All military personnel and their immediate family members (spouse and children) have medical insurance covering their medical costs when they are treated at health care facilities around the world. Medical bills are not to be paid by family or friends.
Privately owned vehicles are not transported by military aircraft.
Military financial offices are not used to assist military personnel in the purchase or sale of any item.
Military personnel stationed in combat zones are not required to solicit funds from the general public to feed or house their troops.
Military personnel on deployment do not come across hefty sums of money and do not require your assistance in getting that money out of the country.
How to Avoid Them
By following a few simple rules, you can avoid being duped by a military con artist.
Never send money to anyone.
If you are asked for money via Western Union for transportation costs, communication fees, or marriage processing and medical fees, be highly suspicious.
Do your homework.
If you do decide to start an online relationship with someone, do some research on them. Consult someone who knows about what they’re saying, such as a current or former service member.
Use the phone to communicate.
If you never speak with the person on the phone or are told you can’t write or receive letters in the mail, be suspicious. APO or FPO addresses are frequently used by servicemen and women stationed overseas. Whether they have access to the internet or not, service members always appreciate receiving a letter in the mail.
Check the facts.
Many of the criticisms leveled at the military, such as the alleged lack of support and services provided to troops stationed abroad, are unfounded. Examine the facts.
Don’t enlist the help of a third party.
If you’re asked to send money or ship property to a third party or company, be wary. Frequently, the company exists but is unaware of or unconcerned about the scam.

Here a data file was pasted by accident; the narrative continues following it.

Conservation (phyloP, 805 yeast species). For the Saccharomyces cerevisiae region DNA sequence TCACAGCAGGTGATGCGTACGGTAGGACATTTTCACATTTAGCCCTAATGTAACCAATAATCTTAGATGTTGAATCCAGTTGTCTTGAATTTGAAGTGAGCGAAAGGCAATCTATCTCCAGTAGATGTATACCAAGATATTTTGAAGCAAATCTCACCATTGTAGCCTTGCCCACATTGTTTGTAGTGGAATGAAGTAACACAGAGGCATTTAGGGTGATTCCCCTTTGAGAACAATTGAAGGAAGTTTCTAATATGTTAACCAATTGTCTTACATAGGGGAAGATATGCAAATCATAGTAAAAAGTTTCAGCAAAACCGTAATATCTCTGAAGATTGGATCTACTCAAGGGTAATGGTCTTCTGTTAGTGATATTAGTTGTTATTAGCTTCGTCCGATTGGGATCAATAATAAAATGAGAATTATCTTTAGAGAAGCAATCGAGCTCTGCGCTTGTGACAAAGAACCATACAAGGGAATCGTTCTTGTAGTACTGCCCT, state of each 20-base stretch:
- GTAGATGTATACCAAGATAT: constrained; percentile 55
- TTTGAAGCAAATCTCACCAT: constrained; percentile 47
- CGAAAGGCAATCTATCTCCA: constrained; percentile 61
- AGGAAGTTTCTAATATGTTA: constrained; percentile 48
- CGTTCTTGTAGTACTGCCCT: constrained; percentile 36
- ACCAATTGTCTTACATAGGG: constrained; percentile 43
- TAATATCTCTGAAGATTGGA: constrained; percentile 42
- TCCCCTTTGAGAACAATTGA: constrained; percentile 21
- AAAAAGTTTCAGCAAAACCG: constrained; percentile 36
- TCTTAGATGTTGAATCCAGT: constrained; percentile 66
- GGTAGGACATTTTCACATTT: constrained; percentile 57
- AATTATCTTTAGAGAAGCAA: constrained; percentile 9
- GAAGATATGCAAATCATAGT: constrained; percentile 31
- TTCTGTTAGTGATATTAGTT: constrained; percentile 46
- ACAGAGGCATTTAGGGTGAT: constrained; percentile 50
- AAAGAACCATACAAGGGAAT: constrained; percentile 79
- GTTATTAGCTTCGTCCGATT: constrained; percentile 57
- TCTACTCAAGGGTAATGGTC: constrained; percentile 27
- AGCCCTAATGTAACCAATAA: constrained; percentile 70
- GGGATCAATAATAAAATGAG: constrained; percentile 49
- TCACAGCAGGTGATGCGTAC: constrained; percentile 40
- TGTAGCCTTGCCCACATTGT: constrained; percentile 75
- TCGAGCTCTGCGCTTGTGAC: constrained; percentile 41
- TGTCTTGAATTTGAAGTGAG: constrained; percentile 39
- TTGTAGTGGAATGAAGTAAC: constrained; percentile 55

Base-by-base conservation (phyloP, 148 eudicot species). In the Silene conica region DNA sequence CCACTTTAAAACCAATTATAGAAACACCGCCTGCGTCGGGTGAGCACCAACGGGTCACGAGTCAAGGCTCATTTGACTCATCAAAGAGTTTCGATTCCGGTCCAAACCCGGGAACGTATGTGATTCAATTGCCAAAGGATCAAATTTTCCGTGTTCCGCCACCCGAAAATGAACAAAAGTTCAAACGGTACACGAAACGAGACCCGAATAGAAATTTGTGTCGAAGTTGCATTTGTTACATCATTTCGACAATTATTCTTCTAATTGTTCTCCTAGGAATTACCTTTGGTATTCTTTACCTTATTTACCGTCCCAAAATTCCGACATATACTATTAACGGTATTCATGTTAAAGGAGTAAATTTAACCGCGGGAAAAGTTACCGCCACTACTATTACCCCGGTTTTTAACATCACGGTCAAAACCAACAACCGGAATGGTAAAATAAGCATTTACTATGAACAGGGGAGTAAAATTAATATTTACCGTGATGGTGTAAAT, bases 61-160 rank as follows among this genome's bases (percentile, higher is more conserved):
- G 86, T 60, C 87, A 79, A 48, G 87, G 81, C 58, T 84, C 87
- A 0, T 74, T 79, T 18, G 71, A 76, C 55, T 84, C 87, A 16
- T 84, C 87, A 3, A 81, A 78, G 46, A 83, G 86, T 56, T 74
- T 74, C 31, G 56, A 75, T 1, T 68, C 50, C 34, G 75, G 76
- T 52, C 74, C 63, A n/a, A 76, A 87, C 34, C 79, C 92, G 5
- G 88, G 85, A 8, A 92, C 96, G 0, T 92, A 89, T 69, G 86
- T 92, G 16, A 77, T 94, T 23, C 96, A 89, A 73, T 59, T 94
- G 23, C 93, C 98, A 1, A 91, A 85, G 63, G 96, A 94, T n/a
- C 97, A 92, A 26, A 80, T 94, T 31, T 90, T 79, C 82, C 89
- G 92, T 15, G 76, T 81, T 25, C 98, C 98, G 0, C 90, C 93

Keep an eye out for African countries.
If someone you’re corresponding with asks you to send something to an African country, be wary. Although there are some American troops stationed there, they are few and far between. Someone claiming to be in a location where our troops are few is suspect. Nigeria is the source of many scams.
Keep an eye out for grammar mistakes.
Keep an eye out for standard spelling, grammatical, and language mistakes in emails.
Always be wary of someone you’ve never met who professes love at breakneck speed.
How to Get Help
How can you get help if you’ve been a victim of a military scam or believe you’ve found a romance scammer impersonating a military member?
Unfortunately, if you give money to a scammer, you’re unlikely to get it back because scammers are frequently located overseas and are difficult to track.
You can, however, file a complaint about it.
You can report the theft on the Internet Crime Complaint Center’s (IC3) (FBI-NW3C Partnership) website.
You can also contact the Federal Trade Commission to report identity theft. Your report aids law enforcement agencies all over the country in their investigations. It can be reported online or by calling 1-877-ID-THEFT.
Finally, send an email to firstname.lastname@example.org to report Nigerian scams to the Economic and Financial Crimes Commission.